Construction lives on a bizarre rollercoaster. In 2006, homebuilding starts approached 3 million units per year, and then they plunged to about 300,000 units by 2009. Such manic booms and hopeless busts are virtually unprecedented in any other industry. If the automobile industry or agriculture or electronics had a 90% rise or drop in sales every few years, job security in those fields would not exist.
Every architect who is older than 40 knows that the 10-year construction lull after 2008 was an oddity, and now the last two years of the irrational, Covid-induced construction boom is coming to an end, as interest rates approach 8%. Rather than Groundhog Day resignation, maybe “here we go again” can become a moment of understanding.
After nearly half a century of designing through five booms and five busts, I know that the impact of these economic convulsions are particularly acute in construction, because what architects create is either built or does not exist. Architects are distracted by the task at hand. More work in a boom feels like a personal reward, and that overload of opportunity can often become a burden, albeit a paradoxical one: The lack of work during busts makes each job more precious, with each project becoming a focal presence in an office.
Architects never lead our culture; we reflect it in our work. Whether the culture is in an economic meltdown or an ecstatic reverie, our work is impacted. Beautiful and hideous buildings are constructed every year, regardless. Unlike in finance or product development, the explosion of architectural outcomes in a boom produces more hideousness that we must live with long after the boom fades.
Truly bad buildings will always be inflicted on our culture when there is profit to be made. And yet … the worst economic bust in American history was the Great Depression, but Rockefeller Center was conceived and built in a thoughtful, expressive urban place by Raymond Hood, when very little else was being built. That seminal project sought to reinvent Midtown Manhattan, a noble motivation. Unfortunately, the corporate towers that stand to the east and south along Sixth Avenue are artless shafts created during the post–World War II booms, when the motivation was corporate identity and profit.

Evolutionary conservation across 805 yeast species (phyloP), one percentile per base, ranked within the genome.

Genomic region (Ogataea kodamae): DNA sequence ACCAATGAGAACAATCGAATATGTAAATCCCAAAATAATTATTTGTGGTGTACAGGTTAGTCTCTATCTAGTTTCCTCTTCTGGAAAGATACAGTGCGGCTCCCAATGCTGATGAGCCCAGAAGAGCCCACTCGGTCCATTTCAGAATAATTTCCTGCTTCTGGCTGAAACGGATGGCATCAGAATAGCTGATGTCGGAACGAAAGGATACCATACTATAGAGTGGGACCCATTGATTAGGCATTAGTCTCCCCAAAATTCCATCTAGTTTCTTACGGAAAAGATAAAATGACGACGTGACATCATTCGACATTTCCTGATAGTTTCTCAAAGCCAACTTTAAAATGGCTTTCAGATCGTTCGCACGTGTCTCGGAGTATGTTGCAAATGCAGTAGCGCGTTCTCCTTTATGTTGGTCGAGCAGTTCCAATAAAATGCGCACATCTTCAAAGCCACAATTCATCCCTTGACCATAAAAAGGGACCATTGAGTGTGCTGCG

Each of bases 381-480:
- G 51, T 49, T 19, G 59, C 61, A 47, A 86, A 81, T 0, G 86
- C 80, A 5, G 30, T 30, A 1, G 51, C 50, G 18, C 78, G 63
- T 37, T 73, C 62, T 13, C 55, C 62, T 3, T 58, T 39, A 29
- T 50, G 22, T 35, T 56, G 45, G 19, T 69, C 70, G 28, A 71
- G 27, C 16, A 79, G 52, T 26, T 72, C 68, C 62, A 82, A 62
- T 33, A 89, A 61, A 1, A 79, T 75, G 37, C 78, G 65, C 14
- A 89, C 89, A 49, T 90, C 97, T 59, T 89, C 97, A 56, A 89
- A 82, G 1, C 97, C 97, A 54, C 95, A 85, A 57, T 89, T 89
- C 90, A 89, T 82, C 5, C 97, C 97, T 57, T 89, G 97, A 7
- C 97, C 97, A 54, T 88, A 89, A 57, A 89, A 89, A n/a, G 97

Frank Lloyd Wright’s Fallingwater was built at the height of the Great Depression, in 1936: Its intricate intensity was extremely hard to build, not to mention costly, but made possible in part by the depressed costs of a bad market (not unlike Rockefeller Center). Completed in 1980, Thorncrown Chapel by E. Fay Jones was a labor of love built in the hard times of the period, with a long, hard funding cycle. Other Jones chapels followed in the booms that followed; they cost more, but they never caught the magic of the recession-born Thorncrown beauty.
During booms, the act of building is a mechanism not only for profit, but for fulfilling the promises of any go-go period’s irrational exuberance. Economic Darwinism may have a role in aesthetics. If the number of designers remains constant and the number of projects reduces (often disastrously so), and better designers continue to work, while those who simply fill a need and make buildings that are affordable and meet code are less desirable, with better architects designing more of what gets built, there are better results.
Through it all, established firms have work, as they sustain value due to their history, but fees suffer as competition makes for desperation between those seeking commissions. But the meaning of what architects do reflects our culture’s values. In a bust, the risk is greater for those who build, and greater care is taken to maximize the results of what is built, for all concerned. Builders need work, too, and have more time to consider how buildings are constructed, enhancing the value, short and long term.
Conversely, in a boom, value is extended to action, when money (cheaper when interest rates are low) is often thrown at problems, as cost is less important than manifesting the urgency of boom-time optimism. Making anything better usually takes more time than instant gratification, so those projects weathering the review and thought of a bust’s prevailing fear often sustain their value beyond the moment.
The gratitude of all parties to the privilege of building wanes in booms (they’re too busy), but has real currency in a bust. For builders and architects, pride in creation during busts has more meaning than pride in profit.
These past few years saw the collapse of construction during the lockdown and then an explosion of activity thereafter. This crazy whipsaw came after a decade-long hangover caused by the Great Recession. And yet few lessons appear to have been learned. When architects assume they deserve a boom and believe it’s the just state of a culture finally recognizing our value, we forget that faith in us is a gift, not an entitlement. When we do not have to listen to the things that we cannot control, ugly buildings happen. These boom/bust mood swings reveal the motivations of many designers. Object obsession is magnified when those objects are seen as merely vehicles for profit.
Today, there are endless posts of things built in this pandemic boom, trumpeting overblown projects and values that only happen in such times. The coming bust will be the ghost response to all of the internet exultation. The reckoning we’re beginning to experience is not simply an economic comeuppance. It will expose the shallow rewards of impulse purchasing. As with every other building boom, these last two years have cooked up fast food architecture that does not nourish.
I truly look forward to the next bust.
Featured images via Shutterstock.